Integrated Micro-Inertial Sensors For GPS Denied Navigation Using Fast-Light Enhanced Ring Laser Gyroscopes and Accelerometers
Small Business Information
Digital Optics Technologies, Inc.
1645 Hicks Road, Suite R, Rolling Meadows, IL, -
AbstractABSTRACT: For navigation of space platforms under GPS denied conditions, there is a need for micro-inertial sensors, with better accuracy and smaller volume and weight than the state of the art. We at Digital Optics Technologies (DOT) have been developing a superluminal ring laser gyroscope (SRLG) that can improve the accuracy of rotation sensing by nearly six orders of magnitude. Alternatively, for a given accuracy need, the SRLG can be very small. DOT has also developed the architecture for a superluminal ring laser accelerometer (SRLA), which can achieve a sensitivity of 10 pico-g/root-Hz. Under Phase I, we will demonstrate technical feasibility of realizing a compact inertial measurement unit (IMU) that would comprise three SRLGs and three SRLAs for all-axes sensing, utilizing miniature vapor cells, integrated optical components, detectors and lasers. In addition to miniaturization, a key focus of this effort would be to develop requisite components that would be suitable for space platforms. To this end, we will carry out analysis and test for radiation hardening, extreme temperature variations, and tolerance for high-G situations. Development of a prototype that would meet the size, weight, power and performance goals would be carried out in Phase II. Honeywell, Triad Technology, and International Photonics Consultants would be subcontractors. Dr. Selim Shahriar, inventor of the SRLG and the SRLA and the chief scientific adviser at DOT, will coordinate the overall effort. BENEFIT: Three SRLAs, combined with three SRLGs, can be used to realize a high accuracy IMU that is very compact and light weight. Such an IMU could also be relatively inexpensive. An IMU of this type could have a significant impact on guidance, navigation and control systems for spacecraft, launch vehicles, missiles, kill vehicles, smart munitions, and other applications requiring precision inertial knowledge. Non-DoD applications include spacecraft guidance, navigation and control, as well as commercial aircraft inertial navigation systems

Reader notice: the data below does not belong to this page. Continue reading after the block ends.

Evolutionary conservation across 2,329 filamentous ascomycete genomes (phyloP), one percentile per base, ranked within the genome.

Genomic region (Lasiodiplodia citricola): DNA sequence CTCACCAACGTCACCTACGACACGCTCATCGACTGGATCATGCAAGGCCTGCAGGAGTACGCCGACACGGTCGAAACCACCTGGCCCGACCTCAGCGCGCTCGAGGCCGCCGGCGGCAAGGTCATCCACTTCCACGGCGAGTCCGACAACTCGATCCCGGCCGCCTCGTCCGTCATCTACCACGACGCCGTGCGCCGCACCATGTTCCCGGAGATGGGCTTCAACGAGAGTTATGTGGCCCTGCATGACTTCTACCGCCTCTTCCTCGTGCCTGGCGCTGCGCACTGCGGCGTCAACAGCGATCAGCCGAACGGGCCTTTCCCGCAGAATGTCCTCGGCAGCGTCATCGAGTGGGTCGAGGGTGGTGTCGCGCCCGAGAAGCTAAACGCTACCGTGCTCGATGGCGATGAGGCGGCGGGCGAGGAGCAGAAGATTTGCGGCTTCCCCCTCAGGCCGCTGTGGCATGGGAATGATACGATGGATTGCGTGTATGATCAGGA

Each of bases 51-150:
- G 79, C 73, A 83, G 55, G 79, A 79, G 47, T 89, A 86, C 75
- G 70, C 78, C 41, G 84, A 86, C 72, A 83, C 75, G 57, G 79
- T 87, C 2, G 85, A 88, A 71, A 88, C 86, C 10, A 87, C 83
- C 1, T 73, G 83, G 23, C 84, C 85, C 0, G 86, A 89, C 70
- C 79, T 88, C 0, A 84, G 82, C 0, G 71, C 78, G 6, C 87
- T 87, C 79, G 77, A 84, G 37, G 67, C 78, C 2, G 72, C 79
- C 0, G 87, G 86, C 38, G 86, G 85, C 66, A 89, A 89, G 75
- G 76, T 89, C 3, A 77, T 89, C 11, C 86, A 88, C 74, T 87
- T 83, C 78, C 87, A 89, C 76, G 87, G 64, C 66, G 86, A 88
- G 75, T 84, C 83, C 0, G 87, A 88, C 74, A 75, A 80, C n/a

* information listed above is at the time of submission.